Members of the Church of Jesus Christ of Latter-Day Saints believe that there is one God and that He has, through prophets, taught the truth about the creation of our universe and the divine potential of our eternal souls to many people across many civilizations throughout the world’s history. While over the centuries many of these fundamental truths became corrupted or lost, our message to the world is that God has called a prophet in this modern age and has restored these truths to a degree of completeness that has not existed since the time of Christ and his Apostles.
Admittedly, this is a bold claim. It is audacious because it implies two things. First, that while all other religions may possess varying measures of light, only the Mormon church possess the full spectrum. And second, that all those wishing to receive the fullness of blessings associate with that truth, must join the fold. This claim to monopoly on universal truth is a little hard to buy for a lot of people, simply on account of the numbers. Mormons all over the world currently number roughly 14 million, a mere 0.2% of the world’s current population and taking into account all the future and previous inhabitants of the earth, the number gets even smaller. The numbers beg the question, if God is so particular about which church we go to, how could He be so ineffective at getting people to accept the fullness of his Word over the ages?
This is a question I grappled with more in my past year living in India, than I ever had before. Not only was I an overwhelming minority as a Mormon, but also as Christian. I was one of only 5 Mormons in a state of 50 million people, all of which had likely never even heard of the Mormon religion before. Moreover, the religious traditions of my local colleagues demanded consideration. Where the religions of the ancient Egyptians, Greeks, Romans, and Persians had long since gone by the wayside, theirs had stood the test of time. Theirs was the world’s most ancient surviving civilization, so they must have been doing something right. Sure there was squalor like I’d never before encountered. But while the slums of the predominantly Christian nations of Latin America are seized with drug-related violence and street crime, those of India, in contrast, seem to operate like virtual utopias.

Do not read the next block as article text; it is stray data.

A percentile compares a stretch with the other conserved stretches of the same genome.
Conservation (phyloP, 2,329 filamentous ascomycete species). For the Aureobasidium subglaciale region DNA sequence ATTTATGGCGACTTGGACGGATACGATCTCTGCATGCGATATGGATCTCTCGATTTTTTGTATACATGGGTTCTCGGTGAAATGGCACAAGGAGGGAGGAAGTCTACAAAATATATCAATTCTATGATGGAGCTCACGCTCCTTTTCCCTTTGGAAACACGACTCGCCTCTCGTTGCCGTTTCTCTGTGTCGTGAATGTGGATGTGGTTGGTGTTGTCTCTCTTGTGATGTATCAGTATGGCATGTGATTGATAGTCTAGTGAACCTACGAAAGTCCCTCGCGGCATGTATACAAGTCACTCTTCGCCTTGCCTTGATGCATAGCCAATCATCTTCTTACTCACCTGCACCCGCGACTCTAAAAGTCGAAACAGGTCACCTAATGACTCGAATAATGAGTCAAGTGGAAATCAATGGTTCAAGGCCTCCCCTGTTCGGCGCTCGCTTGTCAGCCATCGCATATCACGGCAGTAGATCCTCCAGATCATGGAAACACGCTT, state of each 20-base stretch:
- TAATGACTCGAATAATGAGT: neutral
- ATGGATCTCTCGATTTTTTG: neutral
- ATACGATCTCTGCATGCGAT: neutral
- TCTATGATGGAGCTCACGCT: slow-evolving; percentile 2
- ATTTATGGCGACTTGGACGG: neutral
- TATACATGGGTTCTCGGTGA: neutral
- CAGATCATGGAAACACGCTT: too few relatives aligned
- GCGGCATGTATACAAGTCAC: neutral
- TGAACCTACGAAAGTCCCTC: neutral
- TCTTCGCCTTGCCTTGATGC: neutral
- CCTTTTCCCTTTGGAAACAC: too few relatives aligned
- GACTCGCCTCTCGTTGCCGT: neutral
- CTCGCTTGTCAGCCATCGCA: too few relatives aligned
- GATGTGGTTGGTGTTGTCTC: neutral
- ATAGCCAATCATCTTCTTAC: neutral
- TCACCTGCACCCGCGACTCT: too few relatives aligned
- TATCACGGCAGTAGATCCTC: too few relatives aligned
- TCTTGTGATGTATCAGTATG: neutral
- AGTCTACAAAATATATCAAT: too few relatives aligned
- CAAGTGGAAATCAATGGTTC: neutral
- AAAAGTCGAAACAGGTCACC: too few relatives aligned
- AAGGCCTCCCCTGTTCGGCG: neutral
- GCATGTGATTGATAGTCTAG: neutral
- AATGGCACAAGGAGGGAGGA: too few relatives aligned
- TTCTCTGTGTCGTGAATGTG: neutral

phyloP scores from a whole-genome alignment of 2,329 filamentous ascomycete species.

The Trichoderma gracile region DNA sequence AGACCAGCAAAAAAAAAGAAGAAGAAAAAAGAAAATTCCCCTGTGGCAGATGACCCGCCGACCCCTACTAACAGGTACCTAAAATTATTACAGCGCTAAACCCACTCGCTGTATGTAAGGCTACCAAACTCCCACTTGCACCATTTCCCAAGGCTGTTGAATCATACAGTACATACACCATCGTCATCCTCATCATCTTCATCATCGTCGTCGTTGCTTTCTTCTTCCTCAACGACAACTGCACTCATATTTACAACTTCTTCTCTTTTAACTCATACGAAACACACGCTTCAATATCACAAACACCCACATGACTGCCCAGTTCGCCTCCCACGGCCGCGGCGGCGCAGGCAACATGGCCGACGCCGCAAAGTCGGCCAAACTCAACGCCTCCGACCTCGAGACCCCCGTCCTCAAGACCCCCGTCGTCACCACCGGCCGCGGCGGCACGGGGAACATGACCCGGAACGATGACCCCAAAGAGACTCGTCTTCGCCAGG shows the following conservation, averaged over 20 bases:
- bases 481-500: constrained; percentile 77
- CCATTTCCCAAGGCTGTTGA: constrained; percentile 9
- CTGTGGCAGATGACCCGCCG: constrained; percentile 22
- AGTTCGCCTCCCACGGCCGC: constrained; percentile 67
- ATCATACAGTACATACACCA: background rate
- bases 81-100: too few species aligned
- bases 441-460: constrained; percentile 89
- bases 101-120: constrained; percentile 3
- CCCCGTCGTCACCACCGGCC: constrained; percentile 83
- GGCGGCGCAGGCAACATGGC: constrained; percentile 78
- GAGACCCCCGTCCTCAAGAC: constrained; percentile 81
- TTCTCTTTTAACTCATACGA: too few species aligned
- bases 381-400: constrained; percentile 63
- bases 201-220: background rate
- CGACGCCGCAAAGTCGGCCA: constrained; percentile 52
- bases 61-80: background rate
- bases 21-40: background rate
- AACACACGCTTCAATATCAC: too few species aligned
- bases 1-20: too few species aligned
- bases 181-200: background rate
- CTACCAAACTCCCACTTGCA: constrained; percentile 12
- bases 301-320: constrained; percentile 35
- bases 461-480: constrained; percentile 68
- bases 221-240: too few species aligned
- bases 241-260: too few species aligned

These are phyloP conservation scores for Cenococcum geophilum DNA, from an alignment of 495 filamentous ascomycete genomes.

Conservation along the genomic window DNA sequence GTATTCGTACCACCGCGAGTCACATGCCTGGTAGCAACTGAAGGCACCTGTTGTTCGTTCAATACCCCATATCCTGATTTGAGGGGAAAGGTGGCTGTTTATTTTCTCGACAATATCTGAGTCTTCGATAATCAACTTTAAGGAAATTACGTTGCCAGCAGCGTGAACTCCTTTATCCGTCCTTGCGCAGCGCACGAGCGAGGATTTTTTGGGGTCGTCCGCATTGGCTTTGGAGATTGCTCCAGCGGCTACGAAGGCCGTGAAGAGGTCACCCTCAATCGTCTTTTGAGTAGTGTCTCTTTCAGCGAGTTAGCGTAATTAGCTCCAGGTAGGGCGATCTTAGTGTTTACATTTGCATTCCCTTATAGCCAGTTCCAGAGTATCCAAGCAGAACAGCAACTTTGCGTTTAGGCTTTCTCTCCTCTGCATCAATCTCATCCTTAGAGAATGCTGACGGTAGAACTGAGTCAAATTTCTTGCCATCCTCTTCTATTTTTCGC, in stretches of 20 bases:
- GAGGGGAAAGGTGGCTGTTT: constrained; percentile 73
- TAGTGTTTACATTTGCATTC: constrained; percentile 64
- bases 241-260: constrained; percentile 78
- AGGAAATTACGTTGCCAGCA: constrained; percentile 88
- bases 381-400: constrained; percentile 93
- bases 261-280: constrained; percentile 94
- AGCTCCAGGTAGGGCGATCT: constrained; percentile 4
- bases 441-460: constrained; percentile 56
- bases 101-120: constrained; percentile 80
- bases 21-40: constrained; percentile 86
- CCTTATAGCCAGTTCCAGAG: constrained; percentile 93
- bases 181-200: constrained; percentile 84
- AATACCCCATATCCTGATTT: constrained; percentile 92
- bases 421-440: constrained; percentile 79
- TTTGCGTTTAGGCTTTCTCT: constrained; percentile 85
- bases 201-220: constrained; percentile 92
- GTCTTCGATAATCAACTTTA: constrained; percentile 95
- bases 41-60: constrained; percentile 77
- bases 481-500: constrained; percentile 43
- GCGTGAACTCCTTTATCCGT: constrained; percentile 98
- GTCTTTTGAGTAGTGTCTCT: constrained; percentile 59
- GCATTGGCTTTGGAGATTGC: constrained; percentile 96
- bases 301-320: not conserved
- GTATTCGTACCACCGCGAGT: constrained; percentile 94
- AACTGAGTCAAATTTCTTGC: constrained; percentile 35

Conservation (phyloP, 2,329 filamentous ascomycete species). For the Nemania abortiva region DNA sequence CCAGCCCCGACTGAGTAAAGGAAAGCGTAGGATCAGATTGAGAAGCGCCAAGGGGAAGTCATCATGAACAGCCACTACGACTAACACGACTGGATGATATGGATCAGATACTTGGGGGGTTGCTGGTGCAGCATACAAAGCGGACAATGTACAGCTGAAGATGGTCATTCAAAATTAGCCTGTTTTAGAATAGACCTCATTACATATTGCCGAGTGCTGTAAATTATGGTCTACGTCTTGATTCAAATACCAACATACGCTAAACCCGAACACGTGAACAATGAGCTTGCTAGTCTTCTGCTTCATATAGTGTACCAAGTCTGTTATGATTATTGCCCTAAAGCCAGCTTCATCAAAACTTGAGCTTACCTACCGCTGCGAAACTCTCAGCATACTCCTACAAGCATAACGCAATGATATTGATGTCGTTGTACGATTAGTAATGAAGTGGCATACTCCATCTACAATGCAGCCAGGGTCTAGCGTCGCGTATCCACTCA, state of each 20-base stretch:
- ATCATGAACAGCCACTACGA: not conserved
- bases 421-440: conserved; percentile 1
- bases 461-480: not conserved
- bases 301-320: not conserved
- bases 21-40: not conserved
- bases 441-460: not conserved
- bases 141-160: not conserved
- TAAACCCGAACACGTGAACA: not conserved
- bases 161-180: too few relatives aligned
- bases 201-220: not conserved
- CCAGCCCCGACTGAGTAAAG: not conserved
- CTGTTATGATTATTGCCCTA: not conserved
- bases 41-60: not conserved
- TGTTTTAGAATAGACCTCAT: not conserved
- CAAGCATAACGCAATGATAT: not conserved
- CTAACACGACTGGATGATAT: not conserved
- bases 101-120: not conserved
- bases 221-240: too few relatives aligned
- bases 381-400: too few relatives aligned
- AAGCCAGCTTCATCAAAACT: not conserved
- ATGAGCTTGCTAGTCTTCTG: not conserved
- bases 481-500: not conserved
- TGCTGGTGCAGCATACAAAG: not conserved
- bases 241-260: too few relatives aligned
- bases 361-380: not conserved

In order to answer this question, to make sense of this concept of India, I found myself hungering and thirsting for spiritual knowledge like never before. I wearied my colleagues at work with questions about their religious traditions, drilling them on the finer points of Hindu, Jain, Sikh, and Muslim doctrine and general Indian history in every idle moment at the office. According to the Bible the Indo-European nations trace their lineage to Noah’s eldest son Japheth, whose descendants God blessed to expand and spread across the Mediterranean and the regions surrounding the Black and Caspian Seas. These were generally righteous people. Many believe the three kings that visited the baby Jesus from the east could have been coming from India. So how did they stray from the truth?
In the Bible and Book of Mormon, we often hear vague references to prophets struggling against their peoples’ tendency toward idolatry. When we think of idolatry, we tend to consider it through a modern, metaphorical lens, comparing it to the worship of wealth and fame and other things that consume our modern attention and ambitions. It is difficult for us to imagine how the worship of a Golden Calf could possibly present any threat to the belief in one true God.
But in earlier eras, idolatrous traditions were indeed formidable opponents to monotheistic religion. This reality became apparent to me from almost my first day in India. I recall riding to my office the first day and being struck by all the cult statues and anthropomorphic effigies I saw lining the streets. Inside the auto-ricksaw I noticed several colorful animal figures lining the dashboard and giant postersized cutouts of Bollywood actors and actresses lining the upholstery of the rickshaw cabin. When I mentioned to my Indian colleague and co-passenger how shocked I was, he smiled and told me that whether Hindu gods or movie stars, Indians have to worship one idol or another.
My point in recounting this story is not to demean the noble, if idiosyncratic piety of my friendly Indian rickshaw drivers. Rather, it is to illustrate how easily humankind can miss the true mark of truth amidst all the glitz and sensationalism of idol worship. The people of the ancient civilization were no less prone to forgoing the fullness of unseen spiritual blessings in favor of something more immediate and tangible than we are today. When considering the fact that many of these eternal truths were passed down orally to a largely illiterate congregations, its no wonder that the quest for truth has always been an uphill battle.